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Special exhibit to showcase 200 years of small Maine boats

Tuesday, August 10th 2021


ROCKLAND, MAINE— For 200 years, Mainers have built some of the world’s best boats. This tradition continues to this day. In celebration of Maine’s Bicentennial, a special exhibit at the Maine Boat & Home Show on the Rockland Waterfront from Aug. 13-15 will honor this heritage. 

The exhibit—200 Years of Maine Boats—will be located in Buoy Park, adjacent to the Maine Boat & Home Show grounds, and open free to the public. Here, people can see a wide selection of boats from Maine’s past, present, and future. Around the grounds, discover the historic and the new, the unique and the familiar, including birch bark canoes, peapods, knockabouts, and modern designs built with cutting-edge materials, including the ultra-modern 3D-printed boat 3Dirigo from the University of Maine’s Advanced Structures and Composites Center.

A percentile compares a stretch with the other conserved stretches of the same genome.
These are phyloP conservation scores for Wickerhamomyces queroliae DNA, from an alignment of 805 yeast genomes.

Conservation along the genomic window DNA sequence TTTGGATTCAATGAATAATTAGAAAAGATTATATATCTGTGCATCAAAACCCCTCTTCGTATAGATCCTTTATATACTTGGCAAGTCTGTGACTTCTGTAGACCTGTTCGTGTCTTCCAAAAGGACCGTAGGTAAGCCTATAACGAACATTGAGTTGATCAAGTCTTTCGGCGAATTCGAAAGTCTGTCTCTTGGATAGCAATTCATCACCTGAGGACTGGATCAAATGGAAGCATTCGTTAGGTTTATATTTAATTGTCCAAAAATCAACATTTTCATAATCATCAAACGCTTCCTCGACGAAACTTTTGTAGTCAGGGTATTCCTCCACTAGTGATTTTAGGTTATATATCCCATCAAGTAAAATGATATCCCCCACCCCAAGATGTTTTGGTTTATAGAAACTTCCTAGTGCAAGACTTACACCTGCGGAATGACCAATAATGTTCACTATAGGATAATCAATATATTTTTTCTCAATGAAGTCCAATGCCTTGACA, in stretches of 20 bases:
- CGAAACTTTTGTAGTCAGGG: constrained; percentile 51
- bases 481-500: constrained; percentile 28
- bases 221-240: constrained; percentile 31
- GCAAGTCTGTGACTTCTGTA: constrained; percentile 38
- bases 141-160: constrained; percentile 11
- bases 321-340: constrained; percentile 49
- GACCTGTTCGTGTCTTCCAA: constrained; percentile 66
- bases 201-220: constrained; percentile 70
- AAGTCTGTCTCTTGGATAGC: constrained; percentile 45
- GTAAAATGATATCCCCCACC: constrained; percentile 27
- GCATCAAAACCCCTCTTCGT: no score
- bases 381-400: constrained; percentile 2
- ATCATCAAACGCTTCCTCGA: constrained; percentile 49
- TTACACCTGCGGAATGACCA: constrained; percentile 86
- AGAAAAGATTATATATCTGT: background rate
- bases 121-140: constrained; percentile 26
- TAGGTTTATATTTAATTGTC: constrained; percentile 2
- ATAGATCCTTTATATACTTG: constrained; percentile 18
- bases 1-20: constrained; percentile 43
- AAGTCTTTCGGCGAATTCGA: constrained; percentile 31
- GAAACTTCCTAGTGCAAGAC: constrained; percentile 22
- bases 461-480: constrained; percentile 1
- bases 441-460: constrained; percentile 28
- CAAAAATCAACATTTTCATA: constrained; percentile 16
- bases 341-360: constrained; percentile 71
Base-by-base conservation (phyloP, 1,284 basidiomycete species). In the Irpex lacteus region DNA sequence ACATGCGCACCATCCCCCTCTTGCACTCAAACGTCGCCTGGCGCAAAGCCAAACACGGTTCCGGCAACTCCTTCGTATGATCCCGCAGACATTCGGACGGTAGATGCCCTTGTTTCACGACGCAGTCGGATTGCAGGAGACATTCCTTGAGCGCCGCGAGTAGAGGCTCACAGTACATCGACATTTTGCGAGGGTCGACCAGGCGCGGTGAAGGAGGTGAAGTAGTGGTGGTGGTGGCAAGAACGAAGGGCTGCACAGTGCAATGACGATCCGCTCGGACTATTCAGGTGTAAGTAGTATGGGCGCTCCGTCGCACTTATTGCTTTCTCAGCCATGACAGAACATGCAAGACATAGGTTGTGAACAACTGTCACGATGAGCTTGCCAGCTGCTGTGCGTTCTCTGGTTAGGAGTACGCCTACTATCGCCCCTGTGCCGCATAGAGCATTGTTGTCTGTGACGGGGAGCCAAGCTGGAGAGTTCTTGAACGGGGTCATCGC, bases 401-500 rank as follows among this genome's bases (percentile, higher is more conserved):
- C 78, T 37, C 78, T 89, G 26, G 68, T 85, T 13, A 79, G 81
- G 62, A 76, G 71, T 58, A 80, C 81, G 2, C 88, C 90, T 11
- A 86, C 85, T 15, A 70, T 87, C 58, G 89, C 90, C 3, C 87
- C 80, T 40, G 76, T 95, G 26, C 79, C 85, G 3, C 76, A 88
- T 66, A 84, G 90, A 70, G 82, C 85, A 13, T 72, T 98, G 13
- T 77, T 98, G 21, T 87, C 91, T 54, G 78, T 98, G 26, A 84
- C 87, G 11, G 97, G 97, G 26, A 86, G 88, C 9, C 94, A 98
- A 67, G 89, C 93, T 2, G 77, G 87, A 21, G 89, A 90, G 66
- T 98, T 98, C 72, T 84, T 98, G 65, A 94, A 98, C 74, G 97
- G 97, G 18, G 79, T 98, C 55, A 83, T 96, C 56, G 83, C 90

“We are thrilled to bring a special retrospective of Maine’s boatbuilding history to the public with the 200 Years of Maine Boats exhibit, says show organizer John Hanson. “The exhibit is unique in its telling of the state’s boatbuilding history by bringing both private and museum-owned craft to the public on Rockland’s working waterfront. The Maine Boat & Home Show, in many ways, has always been a celebration of Maine’s boatbuilding, and we look forward to celebrating Maine’s 200th birthday.”

This special display is hosted by the Maine Boats, Homes & Harbors Magazine, with support from the Maine Arts Commission, an independent state agency supported by the National Endowment for the Arts; the City of Rockland, The Apprenticeshop, and the Penobscot Marine Museum.

The ticketed area of the Maine Boat and Home show will include a demo day of kayaks, canoes, and paddle boards with guides from Maine Sport Outfitters, a children’s area run by the Coastal Children’s Museum, and a radio-controlled model sailboat regatta. There will be sea chanty singing by the renowned Maine group, Roll and Go.

For tickets and more information about the Maine Boat & Home Show go to or call 800-565-4951.


Peapods such as this one being used to haul traps off Matinicus Island were first developed on Penobscot Bay and became a popular work boat. The exhibit will feature several examples.


3Dirigo was printed in 72 hours at the University of Maine’s Advanced Structures and Composites Center by the world’s largest polymer 3D printer. This hi-tech boat of the future will be on display in the special 200 Years of Maine Boats Exhibit.





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